Researchers in the Faculty of Mathematics are developing artificial intelligence that could assess climate change tipping points. The deep learning algorithm could act as an early warning system against runaway climate change.
Chris Bauch, a professor of applied mathematics at the University of Waterloo, is co-author of a recent research paper reporting results on the new deep-learning algorithm. The research looks at thresholds beyond which rapid or irreversible change happens in a system.
“We found that the new algorithm was able to not only predict the tipping points more accurately than existing approaches but also provide information about what type of state lies beyond the tipping point,” Bauch said. “Many of these tipping points are undesirable and we’d like to prevent them if we can.”
Some tipping points that are often associated with run-away climate change include melting Arctic permafrost, which could release mass amounts of methane and spur further rapid heating; breakdown of oceanic current systems, which could lead to almost immediate changes in weather patterns; or ice sheet disintegration, which could lead to rapid sea-level change.
The innovative approach with this AI, according to Bauch, is that it was programmed to learn not just about one type of tipping point but the characteristics of tipping points generally.
The approach gains its strength from hybridizing AI and mathematical theories of tipping points, accomplishing more than either method could on its own. After training the AI on what the researchers characterize as a “universe of possible tipping points” that included some 500,000 models, it was tested on specific real-world tipping points in various systems, including historical climate core samples.
“Our improved method could raise red flags when we’re close to a dangerous tipping point,” Bauch said. “Providing improved early warning of climate tipping points could help societies adapt and reduce their vulnerability to what is coming, even if they cannot avoid it.”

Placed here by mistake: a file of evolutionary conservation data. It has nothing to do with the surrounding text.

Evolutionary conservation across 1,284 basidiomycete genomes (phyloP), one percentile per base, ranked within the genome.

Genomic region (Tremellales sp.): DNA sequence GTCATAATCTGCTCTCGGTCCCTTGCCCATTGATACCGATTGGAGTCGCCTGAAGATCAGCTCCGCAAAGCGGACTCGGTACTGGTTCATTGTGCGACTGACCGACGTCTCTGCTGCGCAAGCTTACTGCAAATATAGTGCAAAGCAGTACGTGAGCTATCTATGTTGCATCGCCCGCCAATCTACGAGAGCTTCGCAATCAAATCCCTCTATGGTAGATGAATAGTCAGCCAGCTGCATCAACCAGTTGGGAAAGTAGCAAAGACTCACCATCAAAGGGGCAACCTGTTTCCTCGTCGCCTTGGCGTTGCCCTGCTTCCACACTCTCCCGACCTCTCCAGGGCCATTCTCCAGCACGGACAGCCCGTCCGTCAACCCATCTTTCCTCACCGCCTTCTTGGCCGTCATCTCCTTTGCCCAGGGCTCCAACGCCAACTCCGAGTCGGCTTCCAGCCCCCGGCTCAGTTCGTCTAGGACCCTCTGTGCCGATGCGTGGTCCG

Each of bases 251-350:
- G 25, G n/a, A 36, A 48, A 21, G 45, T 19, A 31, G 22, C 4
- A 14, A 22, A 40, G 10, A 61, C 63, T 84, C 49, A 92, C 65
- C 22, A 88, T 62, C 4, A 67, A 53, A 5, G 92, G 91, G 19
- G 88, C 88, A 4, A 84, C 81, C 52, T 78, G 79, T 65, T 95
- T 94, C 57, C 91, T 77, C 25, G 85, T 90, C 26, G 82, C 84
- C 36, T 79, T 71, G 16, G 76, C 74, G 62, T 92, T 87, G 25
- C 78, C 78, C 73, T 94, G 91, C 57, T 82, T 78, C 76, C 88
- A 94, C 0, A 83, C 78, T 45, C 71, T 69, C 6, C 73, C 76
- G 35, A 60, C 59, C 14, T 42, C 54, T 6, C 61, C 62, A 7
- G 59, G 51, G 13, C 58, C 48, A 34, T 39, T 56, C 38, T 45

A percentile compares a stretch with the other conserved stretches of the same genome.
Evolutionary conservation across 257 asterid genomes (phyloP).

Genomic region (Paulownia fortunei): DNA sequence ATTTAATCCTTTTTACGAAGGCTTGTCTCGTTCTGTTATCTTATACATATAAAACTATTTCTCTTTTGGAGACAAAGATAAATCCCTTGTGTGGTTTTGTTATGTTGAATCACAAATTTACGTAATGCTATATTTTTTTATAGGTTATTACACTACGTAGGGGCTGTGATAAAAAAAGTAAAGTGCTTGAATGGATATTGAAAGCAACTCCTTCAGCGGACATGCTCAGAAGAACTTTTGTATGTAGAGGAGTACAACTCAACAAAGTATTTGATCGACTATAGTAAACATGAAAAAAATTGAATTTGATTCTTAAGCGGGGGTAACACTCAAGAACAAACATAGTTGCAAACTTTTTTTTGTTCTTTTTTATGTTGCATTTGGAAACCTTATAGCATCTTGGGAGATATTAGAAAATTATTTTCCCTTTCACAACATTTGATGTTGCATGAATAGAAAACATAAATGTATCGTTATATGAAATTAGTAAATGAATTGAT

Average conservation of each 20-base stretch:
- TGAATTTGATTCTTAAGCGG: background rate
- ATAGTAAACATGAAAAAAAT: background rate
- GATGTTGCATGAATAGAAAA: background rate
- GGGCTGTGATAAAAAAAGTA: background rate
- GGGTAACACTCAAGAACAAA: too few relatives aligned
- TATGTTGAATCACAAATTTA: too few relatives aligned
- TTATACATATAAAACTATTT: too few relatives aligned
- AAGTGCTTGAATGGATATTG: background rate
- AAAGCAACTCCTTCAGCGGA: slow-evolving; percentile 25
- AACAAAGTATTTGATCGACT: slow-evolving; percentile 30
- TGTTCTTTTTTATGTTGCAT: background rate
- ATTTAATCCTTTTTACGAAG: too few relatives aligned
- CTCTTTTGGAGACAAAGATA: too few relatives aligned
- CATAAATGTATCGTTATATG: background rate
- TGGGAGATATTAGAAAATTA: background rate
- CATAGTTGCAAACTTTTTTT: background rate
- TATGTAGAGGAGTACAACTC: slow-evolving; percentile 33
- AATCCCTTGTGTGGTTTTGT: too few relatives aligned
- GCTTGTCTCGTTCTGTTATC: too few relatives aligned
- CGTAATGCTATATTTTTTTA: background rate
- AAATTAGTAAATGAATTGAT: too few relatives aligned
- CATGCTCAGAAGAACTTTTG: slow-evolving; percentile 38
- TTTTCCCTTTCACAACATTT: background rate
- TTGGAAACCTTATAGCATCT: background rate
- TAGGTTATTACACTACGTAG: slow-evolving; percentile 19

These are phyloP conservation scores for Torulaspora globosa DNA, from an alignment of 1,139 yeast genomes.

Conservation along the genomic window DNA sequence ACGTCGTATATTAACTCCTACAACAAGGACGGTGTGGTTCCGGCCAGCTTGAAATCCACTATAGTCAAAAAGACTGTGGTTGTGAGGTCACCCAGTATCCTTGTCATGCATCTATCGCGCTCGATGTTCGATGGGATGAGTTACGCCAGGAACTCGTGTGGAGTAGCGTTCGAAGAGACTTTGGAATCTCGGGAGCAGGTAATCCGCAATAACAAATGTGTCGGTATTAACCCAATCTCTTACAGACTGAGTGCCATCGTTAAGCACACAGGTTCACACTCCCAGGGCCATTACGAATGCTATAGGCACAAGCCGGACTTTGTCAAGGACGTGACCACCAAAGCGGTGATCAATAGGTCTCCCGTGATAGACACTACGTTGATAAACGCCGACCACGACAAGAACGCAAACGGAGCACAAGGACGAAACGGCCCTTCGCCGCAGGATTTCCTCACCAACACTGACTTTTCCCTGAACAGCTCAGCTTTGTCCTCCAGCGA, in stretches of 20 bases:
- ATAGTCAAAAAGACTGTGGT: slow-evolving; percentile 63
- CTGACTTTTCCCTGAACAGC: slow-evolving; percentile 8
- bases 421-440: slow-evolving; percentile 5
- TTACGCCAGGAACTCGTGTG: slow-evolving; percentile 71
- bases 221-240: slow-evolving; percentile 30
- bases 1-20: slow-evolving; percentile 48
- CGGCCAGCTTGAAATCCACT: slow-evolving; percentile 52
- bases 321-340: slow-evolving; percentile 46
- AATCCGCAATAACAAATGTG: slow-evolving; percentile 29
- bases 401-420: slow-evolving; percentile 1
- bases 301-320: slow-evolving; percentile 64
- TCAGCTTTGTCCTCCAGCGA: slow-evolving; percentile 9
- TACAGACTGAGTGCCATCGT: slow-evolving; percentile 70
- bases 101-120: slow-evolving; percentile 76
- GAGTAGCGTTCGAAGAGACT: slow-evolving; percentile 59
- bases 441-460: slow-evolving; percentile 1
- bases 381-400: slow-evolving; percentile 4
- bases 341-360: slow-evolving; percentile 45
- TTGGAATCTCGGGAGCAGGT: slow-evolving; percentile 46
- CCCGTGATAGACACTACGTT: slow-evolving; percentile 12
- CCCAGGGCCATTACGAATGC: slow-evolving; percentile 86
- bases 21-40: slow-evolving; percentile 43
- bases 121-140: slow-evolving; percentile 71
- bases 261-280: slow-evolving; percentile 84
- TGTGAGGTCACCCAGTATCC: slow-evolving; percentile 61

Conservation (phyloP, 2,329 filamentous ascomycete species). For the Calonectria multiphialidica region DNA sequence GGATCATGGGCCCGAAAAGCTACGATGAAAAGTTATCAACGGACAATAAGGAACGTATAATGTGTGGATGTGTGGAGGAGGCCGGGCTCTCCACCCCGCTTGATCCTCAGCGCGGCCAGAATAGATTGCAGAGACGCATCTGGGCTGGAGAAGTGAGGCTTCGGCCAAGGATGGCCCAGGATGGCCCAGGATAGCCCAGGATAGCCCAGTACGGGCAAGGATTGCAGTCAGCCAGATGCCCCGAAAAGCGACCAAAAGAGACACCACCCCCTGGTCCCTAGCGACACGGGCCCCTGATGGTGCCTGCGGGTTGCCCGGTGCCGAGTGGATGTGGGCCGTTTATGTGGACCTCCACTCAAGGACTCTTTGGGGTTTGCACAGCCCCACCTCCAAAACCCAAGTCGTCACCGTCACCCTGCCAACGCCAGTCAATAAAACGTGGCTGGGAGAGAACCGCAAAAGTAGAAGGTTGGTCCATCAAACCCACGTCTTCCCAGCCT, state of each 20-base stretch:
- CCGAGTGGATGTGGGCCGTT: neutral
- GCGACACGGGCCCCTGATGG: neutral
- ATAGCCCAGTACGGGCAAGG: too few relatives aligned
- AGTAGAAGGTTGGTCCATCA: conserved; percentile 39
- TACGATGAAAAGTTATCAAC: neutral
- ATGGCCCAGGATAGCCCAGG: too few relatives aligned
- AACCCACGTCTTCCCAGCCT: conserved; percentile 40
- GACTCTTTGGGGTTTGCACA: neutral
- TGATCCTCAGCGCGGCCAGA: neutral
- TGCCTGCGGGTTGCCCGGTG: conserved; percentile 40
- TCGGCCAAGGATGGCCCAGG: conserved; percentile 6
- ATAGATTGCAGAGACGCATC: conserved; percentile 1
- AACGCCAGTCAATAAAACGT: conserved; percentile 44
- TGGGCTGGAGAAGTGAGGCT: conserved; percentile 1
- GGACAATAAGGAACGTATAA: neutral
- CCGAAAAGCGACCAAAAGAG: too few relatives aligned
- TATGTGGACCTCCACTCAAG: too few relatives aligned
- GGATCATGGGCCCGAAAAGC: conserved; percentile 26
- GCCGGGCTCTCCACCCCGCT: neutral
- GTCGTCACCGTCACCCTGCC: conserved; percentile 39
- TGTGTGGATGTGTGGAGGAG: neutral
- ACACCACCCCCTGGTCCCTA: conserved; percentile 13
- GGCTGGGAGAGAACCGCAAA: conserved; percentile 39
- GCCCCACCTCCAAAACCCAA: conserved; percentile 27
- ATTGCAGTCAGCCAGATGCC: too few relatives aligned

Deep learning is making huge strides in pattern recognition and classification, with the researchers having, for the first time, converted tipping-point detection into a pattern-recognition problem. This is done to try and detect the patterns that occur before a tipping point and get a machine-learning algorithm to say whether a tipping point is coming.
“People are familiar with tipping points in climate systems, but there are tipping points in ecology and epidemiology and even in the stock markets,” Bauch said. “What we’ve learned is that AI is very good at detecting features of tipping points that are common to a wide variety of complex systems.”
The new deep learning algorithm is a “game-changer for the ability to anticipate big shifts, including those associated with climate change,” he continued.
Now that the AI has learned how tipping points function, the research team is working on the next stage, which is to give it the data for contemporary trends in climate change. But Bauch issued a word of caution of what may happen with such knowledge.
“It definitely gives us a leg up,” he said. “But of course, it’s up to humanity in terms of what we do with this knowledge. I just hope that these new findings will lead to equitable, positive change.”